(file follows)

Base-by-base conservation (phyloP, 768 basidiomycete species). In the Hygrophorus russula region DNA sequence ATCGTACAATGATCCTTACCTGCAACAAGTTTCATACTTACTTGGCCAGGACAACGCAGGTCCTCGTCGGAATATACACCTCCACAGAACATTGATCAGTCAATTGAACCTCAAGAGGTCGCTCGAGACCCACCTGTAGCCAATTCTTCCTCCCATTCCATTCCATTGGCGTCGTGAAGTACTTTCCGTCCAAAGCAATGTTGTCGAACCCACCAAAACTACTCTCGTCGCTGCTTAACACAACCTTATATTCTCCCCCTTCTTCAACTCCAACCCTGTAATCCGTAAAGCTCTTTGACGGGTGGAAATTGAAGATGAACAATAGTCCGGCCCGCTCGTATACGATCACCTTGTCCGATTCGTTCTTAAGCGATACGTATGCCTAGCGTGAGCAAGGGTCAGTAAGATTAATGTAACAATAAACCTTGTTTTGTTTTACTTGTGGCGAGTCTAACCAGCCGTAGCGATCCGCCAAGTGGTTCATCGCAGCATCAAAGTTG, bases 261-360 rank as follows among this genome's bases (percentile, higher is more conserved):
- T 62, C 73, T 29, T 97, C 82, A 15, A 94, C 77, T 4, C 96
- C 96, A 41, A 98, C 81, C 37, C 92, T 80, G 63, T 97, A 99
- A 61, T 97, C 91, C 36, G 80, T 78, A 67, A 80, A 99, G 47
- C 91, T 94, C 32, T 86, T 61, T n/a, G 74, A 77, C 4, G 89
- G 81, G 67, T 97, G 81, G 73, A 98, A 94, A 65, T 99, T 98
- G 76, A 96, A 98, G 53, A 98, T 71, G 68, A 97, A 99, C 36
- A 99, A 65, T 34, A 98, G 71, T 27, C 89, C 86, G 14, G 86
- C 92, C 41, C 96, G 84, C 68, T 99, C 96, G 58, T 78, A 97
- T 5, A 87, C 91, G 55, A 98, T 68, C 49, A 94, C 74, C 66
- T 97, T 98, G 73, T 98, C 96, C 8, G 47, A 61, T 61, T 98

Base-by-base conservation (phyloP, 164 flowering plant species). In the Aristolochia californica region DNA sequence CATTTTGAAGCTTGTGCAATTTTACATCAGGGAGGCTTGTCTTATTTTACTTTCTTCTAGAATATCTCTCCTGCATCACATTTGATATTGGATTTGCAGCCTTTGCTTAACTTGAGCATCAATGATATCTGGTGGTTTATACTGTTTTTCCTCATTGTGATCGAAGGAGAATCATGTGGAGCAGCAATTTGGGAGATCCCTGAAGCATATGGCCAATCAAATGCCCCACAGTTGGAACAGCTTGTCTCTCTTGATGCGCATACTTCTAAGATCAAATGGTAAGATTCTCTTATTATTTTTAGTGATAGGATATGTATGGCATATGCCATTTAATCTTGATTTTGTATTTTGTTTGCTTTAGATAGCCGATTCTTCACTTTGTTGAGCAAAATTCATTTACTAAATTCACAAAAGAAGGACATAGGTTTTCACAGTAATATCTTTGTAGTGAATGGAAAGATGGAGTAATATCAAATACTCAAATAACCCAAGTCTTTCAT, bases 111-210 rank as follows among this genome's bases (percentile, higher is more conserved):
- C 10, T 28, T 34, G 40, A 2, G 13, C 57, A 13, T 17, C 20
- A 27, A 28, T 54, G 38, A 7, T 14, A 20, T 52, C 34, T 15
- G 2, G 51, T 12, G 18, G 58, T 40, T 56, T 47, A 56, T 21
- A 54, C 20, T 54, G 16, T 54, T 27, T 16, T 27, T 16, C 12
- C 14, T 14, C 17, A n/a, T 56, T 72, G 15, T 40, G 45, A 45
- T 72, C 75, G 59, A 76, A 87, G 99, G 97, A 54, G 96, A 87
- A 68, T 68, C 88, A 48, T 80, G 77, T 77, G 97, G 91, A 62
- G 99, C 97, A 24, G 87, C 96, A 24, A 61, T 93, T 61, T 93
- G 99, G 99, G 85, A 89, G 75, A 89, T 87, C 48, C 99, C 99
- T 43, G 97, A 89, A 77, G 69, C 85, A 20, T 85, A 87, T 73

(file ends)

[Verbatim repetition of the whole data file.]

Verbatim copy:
Base-by-base conservation (phyloP, 768 basidiomycete species). In the Hygrophorus russula region DNA sequence ATCGTACAATGATCCTTACCTGCAACAAGTTTCATACTTACTTGGCCAGGACAACGCAGGTCCTCGTCGGAATATACACCTCCACAGAACATTGATCAGTCAATTGAACCTCAAGAGGTCGCTCGAGACCCACCTGTAGCCAATTCTTCCTCCCATTCCATTCCATTGGCGTCGTGAAGTACTTTCCGTCCAAAGCAATGTTGTCGAACCCACCAAAACTACTCTCGTCGCTGCTTAACACAACCTTATATTCTCCCCCTTCTTCAACTCCAACCCTGTAATCCGTAAAGCTCTTTGACGGGTGGAAATTGAAGATGAACAATAGTCCGGCCCGCTCGTATACGATCACCTTGTCCGATTCGTTCTTAAGCGATACGTATGCCTAGCGTGAGCAAGGGTCAGTAAGATTAATGTAACAATAAACCTTGTTTTGTTTTACTTGTGGCGAGTCTAACCAGCCGTAGCGATCCGCCAAGTGGTTCATCGCAGCATCAAAGTTG, bases 261-360 rank as follows among this genome's bases (percentile, higher is more conserved):
- T 62, C 73, T 29, T 97, C 82, A 15, A 94, C 77, T 4, C 96
- C 96, A 41, A 98, C 81, C 37, C 92, T 80, G 63, T 97, A 99
- A 61, T 97, C 91, C 36, G 80, T 78, A 67, A 80, A 99, G 47
- C 91, T 94, C 32, T 86, T 61, T n/a, G 74, A 77, C 4, G 89
- G 81, G 67, T 97, G 81, G 73, A 98, A 94, A 65, T 99, T 98
- G 76, A 96, A 98, G 53, A 98, T 71, G 68, A 97, A 99, C 36
- A 99, A 65, T 34, A 98, G 71, T 27, C 89, C 86, G 14, G 86
- C 92, C 41, C 96, G 84, C 68, T 99, C 96, G 58, T 78, A 97
- T 5, A 87, C 91, G 55, A 98, T 68, C 49, A 94, C 74, C 66
- T 97, T 98, G 73, T 98, C 96, C 8, G 47, A 61, T 61, T 98

Base-by-base conservation (phyloP, 164 flowering plant species). In the Aristolochia californica region DNA sequence CATTTTGAAGCTTGTGCAATTTTACATCAGGGAGGCTTGTCTTATTTTACTTTCTTCTAGAATATCTCTCCTGCATCACATTTGATATTGGATTTGCAGCCTTTGCTTAACTTGAGCATCAATGATATCTGGTGGTTTATACTGTTTTTCCTCATTGTGATCGAAGGAGAATCATGTGGAGCAGCAATTTGGGAGATCCCTGAAGCATATGGCCAATCAAATGCCCCACAGTTGGAACAGCTTGTCTCTCTTGATGCGCATACTTCTAAGATCAAATGGTAAGATTCTCTTATTATTTTTAGTGATAGGATATGTATGGCATATGCCATTTAATCTTGATTTTGTATTTTGTTTGCTTTAGATAGCCGATTCTTCACTTTGTTGAGCAAAATTCATTTACTAAATTCACAAAAGAAGGACATAGGTTTTCACAGTAATATCTTTGTAGTGAATGGAAAGATGGAGTAATATCAAATACTCAAATAACCCAAGTCTTTCAT, bases 111-210 rank as follows among this genome's bases (percentile, higher is more conserved):
- C 10, T 28, T 34, G 40, A 2, G 13, C 57, A 13, T 17, C 20
- A 27, A 28, T 54, G 38, A 7, T 14, A 20, T 52, C 34, T 15
- G 2, G 51, T 12, G 18, G 58, T 40, T 56, T 47, A 56, T 21
- A 54, C 20, T 54, G 16, T 54, T 27, T 16, T 27, T 16, C 12
- C 14, T 14, C 17, A n/a, T 56, T 72, G 15, T 40, G 45, A 45
- T 72, C 75, G 59, A 76, A 87, G 99, G 97, A 54, G 96, A 87
- A 68, T 68, C 88, A 48, T 80, G 77, T 77, G 97, G 91, A 62
- G 99, C 97, A 24, G 87, C 96, A 24, A 61, T 93, T 61, T 93
- G 99, G 99, G 85, A 89, G 75, A 89, T 87, C 48, C 99, C 99
- T 43, G 97, A 89, A 77, G 69, C 85, A 20, T 85, A 87, T 73